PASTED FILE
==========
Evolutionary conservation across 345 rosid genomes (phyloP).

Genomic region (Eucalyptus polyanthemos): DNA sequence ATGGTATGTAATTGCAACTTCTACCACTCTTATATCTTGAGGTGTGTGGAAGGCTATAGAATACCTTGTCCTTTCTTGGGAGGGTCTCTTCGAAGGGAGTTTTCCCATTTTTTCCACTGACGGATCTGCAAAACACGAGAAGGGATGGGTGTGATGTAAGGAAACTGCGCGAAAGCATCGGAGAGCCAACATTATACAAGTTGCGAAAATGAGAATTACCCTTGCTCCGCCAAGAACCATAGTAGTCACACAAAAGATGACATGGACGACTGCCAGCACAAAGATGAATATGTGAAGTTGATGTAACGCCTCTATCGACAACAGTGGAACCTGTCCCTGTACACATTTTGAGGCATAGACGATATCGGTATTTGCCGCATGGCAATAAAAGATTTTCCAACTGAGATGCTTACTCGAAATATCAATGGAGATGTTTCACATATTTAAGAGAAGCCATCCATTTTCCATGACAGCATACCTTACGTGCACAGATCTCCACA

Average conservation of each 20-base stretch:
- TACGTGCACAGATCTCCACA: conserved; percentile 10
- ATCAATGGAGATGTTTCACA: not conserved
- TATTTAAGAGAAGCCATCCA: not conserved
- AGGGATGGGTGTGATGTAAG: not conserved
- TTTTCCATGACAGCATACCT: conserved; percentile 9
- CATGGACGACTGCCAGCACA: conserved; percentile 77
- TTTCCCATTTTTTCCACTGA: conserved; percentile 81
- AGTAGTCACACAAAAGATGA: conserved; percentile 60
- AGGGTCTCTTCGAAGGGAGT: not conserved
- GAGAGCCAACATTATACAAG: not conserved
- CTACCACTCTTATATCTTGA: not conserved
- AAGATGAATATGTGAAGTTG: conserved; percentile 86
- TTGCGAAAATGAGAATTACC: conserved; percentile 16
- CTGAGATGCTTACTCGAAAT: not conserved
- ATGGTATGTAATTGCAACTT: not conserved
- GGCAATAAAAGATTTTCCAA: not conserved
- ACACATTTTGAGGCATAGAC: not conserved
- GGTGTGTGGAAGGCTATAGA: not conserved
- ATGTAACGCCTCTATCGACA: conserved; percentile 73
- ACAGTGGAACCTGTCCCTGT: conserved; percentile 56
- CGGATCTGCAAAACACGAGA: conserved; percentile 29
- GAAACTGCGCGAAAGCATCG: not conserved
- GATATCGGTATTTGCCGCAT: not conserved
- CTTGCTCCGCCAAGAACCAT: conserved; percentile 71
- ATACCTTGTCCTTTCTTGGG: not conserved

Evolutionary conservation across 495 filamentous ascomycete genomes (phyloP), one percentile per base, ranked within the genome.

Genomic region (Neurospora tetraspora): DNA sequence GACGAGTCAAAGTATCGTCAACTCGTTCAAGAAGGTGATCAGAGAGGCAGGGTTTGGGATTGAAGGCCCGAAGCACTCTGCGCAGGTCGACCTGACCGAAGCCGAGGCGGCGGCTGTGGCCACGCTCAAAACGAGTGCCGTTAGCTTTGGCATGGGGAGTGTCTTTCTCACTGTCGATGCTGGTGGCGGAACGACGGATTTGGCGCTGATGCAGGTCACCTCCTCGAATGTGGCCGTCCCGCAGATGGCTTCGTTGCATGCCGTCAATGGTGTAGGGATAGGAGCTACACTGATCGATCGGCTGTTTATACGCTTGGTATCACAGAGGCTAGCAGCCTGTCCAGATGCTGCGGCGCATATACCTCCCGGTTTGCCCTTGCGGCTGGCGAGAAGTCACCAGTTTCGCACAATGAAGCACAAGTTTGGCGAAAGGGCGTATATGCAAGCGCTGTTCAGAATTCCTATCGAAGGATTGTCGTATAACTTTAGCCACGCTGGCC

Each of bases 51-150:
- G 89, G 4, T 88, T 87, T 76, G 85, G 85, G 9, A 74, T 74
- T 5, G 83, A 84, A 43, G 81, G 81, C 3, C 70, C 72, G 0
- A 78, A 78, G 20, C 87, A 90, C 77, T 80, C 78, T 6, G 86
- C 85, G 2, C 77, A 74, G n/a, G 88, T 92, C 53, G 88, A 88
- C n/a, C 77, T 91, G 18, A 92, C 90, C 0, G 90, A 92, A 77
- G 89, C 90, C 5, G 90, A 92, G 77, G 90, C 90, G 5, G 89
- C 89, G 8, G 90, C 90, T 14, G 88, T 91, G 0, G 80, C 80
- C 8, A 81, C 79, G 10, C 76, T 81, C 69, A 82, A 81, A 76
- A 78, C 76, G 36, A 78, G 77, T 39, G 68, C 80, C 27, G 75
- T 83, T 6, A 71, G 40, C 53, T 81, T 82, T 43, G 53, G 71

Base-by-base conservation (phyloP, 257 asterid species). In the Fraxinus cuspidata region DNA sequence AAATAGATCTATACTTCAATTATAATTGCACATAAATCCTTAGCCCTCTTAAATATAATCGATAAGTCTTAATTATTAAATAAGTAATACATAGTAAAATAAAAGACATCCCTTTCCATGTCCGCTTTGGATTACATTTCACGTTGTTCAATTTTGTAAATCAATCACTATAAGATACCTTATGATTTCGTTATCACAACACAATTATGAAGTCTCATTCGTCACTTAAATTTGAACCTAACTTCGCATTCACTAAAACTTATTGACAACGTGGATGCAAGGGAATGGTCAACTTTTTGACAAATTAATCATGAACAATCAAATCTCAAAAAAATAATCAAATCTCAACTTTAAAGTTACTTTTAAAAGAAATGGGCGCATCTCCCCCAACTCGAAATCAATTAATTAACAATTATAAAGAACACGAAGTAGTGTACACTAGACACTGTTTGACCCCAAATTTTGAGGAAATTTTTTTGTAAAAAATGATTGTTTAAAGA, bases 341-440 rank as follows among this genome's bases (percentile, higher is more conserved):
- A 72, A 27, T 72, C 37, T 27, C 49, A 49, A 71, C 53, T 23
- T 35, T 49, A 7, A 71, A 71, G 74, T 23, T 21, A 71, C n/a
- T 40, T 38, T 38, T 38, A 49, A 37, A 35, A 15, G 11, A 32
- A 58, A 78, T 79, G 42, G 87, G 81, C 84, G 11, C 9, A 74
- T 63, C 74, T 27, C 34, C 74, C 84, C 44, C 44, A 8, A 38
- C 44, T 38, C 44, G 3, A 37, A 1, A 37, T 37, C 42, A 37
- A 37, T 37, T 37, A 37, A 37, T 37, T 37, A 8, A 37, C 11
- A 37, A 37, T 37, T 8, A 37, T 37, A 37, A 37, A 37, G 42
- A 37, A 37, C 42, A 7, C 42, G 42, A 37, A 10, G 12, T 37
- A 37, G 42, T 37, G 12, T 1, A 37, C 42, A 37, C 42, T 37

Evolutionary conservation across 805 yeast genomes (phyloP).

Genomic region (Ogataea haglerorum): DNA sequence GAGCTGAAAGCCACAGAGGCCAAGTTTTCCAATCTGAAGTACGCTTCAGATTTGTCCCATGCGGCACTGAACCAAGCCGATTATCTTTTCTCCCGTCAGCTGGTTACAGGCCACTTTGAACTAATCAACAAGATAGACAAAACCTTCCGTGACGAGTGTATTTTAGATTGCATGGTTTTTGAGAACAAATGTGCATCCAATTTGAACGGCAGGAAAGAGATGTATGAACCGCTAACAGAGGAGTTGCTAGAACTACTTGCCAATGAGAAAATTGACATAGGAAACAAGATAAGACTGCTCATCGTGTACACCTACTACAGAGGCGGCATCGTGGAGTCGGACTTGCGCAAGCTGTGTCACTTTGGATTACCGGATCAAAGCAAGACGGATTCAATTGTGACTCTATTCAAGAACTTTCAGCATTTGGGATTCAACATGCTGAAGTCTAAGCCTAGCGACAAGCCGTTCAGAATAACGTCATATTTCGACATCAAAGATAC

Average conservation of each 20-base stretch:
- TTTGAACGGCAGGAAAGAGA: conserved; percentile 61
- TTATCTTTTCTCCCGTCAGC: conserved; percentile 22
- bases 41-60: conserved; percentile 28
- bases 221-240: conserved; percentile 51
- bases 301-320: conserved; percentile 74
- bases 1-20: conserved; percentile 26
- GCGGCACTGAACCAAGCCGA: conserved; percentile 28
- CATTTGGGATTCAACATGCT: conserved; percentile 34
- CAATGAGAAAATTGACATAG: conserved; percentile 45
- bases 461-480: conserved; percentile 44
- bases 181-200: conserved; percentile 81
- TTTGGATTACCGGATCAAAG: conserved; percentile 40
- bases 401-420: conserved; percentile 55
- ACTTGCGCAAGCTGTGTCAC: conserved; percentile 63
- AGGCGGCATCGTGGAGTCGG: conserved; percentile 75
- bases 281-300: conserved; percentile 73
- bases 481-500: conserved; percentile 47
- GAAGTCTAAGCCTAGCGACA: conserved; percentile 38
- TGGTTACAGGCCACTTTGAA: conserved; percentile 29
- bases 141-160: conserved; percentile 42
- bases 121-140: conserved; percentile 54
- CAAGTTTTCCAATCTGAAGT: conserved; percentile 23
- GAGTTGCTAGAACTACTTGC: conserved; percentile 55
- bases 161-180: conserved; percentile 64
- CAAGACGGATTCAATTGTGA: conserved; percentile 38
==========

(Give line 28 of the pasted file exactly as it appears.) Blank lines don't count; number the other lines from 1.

- ATACCTTGTCCTTTCTTGGG: not conserved